The media’s focus on Theresa May and Jeremy Corbyn has resulted in a “two-party squeeze” leaving smaller parties struggling to get the levels of TV and newspaper coverage they enjoyed in previous general elections, new research has found.
Conservatives and Labour have between them taken up around 70 per cent of TV coverage and 84 per cent of election stories in the national press, while the Liberal Democrats, Ukip and Scottish National Party have seen their exposure reduced from the 2015 contest, found a report by Loughborough University’s Centre for Research in Communication and Culture.
And the survey, which covered the period May 5-10, found that May was the most prominent politician in the week’s coverage, featuring in almost one-third (32.4 per cent) of news items about the election, followed by Corbyn (21.4 per cent).
Fascination with Mrs May was such that her husband Philip was the fifth most-reported political figure, featuring in 4.3 per cent of stories on the back of his appearance alongside his wife on BBC1’s The One Show.
By comparison, Lib Dem leader Tim Farron featured in 6.4 per cent of news items, shadow chancellor John McDonnell in 6.1 per cent, European Council president Donald Tusk in 2.9 per cent and Ukip leader Paul Nuttall and the SNP’s Nicola Sturgeon each in 2.6 per cent.
Conservatives were the most frequently reported and most extensively quoted party, particularly in the national newspapers. While the Tories only just outstripped Labour in terms of TV exposure – by 35.6 per cent to 34.7 per cent of coverage – they secured the lion’s share of press reporting on the election, featuring in 50.2 per cent of coverage, against 33.6 per cent for Labour.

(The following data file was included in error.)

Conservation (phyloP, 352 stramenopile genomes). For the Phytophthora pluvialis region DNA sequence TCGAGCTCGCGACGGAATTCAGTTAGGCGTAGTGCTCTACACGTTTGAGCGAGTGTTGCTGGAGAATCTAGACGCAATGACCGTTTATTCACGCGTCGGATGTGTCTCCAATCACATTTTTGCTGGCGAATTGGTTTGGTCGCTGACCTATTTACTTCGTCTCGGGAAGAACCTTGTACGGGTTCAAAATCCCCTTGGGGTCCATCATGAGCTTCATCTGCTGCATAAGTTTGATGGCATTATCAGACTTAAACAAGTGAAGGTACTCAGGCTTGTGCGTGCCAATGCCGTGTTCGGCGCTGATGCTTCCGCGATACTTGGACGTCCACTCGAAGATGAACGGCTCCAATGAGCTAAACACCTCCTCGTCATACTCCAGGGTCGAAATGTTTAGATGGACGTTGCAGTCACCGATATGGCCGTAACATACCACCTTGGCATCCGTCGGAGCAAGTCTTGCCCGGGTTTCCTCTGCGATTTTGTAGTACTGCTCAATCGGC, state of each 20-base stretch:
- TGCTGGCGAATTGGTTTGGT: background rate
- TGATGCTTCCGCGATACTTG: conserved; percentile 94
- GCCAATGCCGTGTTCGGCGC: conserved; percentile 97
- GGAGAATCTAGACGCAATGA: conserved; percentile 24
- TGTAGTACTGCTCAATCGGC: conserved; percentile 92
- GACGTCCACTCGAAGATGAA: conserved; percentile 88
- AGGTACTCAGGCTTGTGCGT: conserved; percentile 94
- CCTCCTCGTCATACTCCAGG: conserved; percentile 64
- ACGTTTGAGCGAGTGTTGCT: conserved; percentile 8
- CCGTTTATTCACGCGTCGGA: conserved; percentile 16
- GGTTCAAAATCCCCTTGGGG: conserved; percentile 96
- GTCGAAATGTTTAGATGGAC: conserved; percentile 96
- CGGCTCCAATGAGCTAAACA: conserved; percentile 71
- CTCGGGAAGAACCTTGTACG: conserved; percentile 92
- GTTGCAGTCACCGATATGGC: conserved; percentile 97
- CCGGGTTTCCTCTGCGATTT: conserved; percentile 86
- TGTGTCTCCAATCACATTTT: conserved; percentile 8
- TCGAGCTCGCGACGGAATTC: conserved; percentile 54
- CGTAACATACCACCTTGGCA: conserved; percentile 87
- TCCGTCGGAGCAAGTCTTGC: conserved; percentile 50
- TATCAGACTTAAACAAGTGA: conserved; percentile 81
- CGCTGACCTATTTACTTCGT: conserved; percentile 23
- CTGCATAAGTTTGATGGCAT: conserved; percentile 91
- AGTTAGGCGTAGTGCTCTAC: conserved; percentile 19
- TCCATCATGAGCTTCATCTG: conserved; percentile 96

Ukip saw its coverage fall by 10 per cent in the press and 3 per cent on TV compared to 2015, while the SNP (down 7 per cent in the press and 5 per cent on TV) and Liberal Democrats (down 3 per cent in the newspapers and 1 per cent in TV broadcasts) endured smaller declines.
Top subjects for discussion in the national media was the election process itself (featuring in 38.1 per cent of stories), followed by Brexit and the EU (16.2 per cent) and the economy and trade (6.8 per cent) – both subjects which Mrs May has put at the heart of her campaign.
By contrast, Labour’s favoured subjects of health and education have been less prominent, featuring in 3.6 per cent and 2.8 per cent of election news items respectively.
The researchers said there had been “significant” differences in coverage from the 2015 campaign, and suggested that part of this may be driven by regulator Ofcom’s decision in March to abandon the requirement for broadcasters to give significant coverage to any party deemed to have “larger party status”.
“So far, the minor parties have gained far less traction in media terms, with Conservative and Labour commanding higher levels of coverage in both TV and press terms than at the equivalent point two years ago,” said the researchers. “Of these two parties, it is the Conservatives that made the greatest gains.
“This two-party squeeze has been most pronounced in press coverage, where the Conservatives’ greater prominence in 2015 has been extended further. The list of the most frequently reported politicians shows the dominance of the two main party leaders, particularly the Prime Minister.”